Local Councils to install only 35 on-street EV chargers each by 2025

Up to 126 local councils across the UK have no plans to install any on-street charging in the next four years

Electric car charging

Local councils are planning to install 9,317 on-street public electric car chargers between now and 2025 - an average of just 35 per council - despite a ban on the sale of new conventional petrol and diesel cars from 2030.

There are a mere 7,682 public on-street chargers currently installed in the UK, leaving drivers with no access to off-street parking concerned about how they would charge an electric car at home.

126 councils out of over 400 that received a Freedom of Information request from Centrica have no plans to install any on-street EV chargers between now and 2025.

There’s also a significant disparity between regions, with local authorities in the south of England planning to install 2.5 times more on-street chargers than councils in Northern England, the Midlands, Scotland, Wales and Northern Ireland combined.

Westminster plans to install more on-street chargers per 100,000 residents by 2025 than any other council, followed by Kent and Stirling.

Top 10 councils

Chargers per 100,000 people to be installed by 2025Existing on street chargers
Richmond upon Thames70.7227

Centrica also polled 2,000 UK drivers, with 83 per cent saying it would be easier for drivers with access to off-street parking to switch to an electric car. Of those who said they would not consider purchasing an EV, 49 per cent blamed a lack of public charging points in their area.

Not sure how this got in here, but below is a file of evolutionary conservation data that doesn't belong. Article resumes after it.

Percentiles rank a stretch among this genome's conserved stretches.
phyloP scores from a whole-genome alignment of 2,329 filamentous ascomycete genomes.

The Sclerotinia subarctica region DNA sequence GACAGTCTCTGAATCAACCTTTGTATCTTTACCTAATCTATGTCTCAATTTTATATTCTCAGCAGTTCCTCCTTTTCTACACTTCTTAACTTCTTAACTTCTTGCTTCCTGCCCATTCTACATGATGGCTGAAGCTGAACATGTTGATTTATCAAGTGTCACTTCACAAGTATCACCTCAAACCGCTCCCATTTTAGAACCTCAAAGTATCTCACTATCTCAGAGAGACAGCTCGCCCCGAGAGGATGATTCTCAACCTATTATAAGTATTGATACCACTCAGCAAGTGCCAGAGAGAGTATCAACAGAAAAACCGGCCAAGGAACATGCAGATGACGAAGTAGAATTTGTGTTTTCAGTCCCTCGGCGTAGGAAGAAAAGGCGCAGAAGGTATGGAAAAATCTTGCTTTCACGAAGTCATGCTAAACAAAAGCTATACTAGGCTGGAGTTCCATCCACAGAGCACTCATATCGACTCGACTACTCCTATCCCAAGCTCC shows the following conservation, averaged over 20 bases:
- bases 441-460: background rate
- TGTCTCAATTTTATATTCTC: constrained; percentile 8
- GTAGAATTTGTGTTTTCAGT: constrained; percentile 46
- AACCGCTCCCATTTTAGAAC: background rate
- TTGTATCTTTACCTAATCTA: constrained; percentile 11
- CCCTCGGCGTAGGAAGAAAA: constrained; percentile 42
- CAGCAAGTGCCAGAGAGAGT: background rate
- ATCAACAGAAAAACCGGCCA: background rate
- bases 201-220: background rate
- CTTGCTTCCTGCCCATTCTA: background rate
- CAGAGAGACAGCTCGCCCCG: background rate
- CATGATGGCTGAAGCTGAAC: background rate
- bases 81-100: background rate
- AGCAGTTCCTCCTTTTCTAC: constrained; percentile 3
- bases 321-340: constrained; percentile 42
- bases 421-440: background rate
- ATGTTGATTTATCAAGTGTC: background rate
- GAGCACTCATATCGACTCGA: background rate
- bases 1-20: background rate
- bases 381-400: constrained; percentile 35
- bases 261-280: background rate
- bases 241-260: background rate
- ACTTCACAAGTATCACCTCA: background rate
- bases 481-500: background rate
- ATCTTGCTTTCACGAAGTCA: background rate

77 and 76 per cent said that investment in on-street chargers in urban and rural areas respectively would help encourage more drivers to go electric.

The Department for Transport previously announced that £10 million would be up for grabs for councils in 2021 - enough to fund the installation of 3,600 on-street chargers. Councils across the UK received 2,835 requests to install on-street chargers in 2019 and received a further 2,989 in the first eight months of 2020.

Amanda Stretton, sustainable transport editor at Centrica, commented: “Whilst it’s great news that the Government is providing initiatives to make the transition more affordable, cost isn’t the only barrier.

“With half of drivers attributing lack of chargers as the main reason preventing them from purchasing an EV, it’s unfair that those without a driveway risk getting left behind. Charging infrastructure and energy systems will need to be upgraded to cope with the demand and support drivers.”

Do you think the UK's electric car charging infrastructure is good enough? Let us know your thoughts below...

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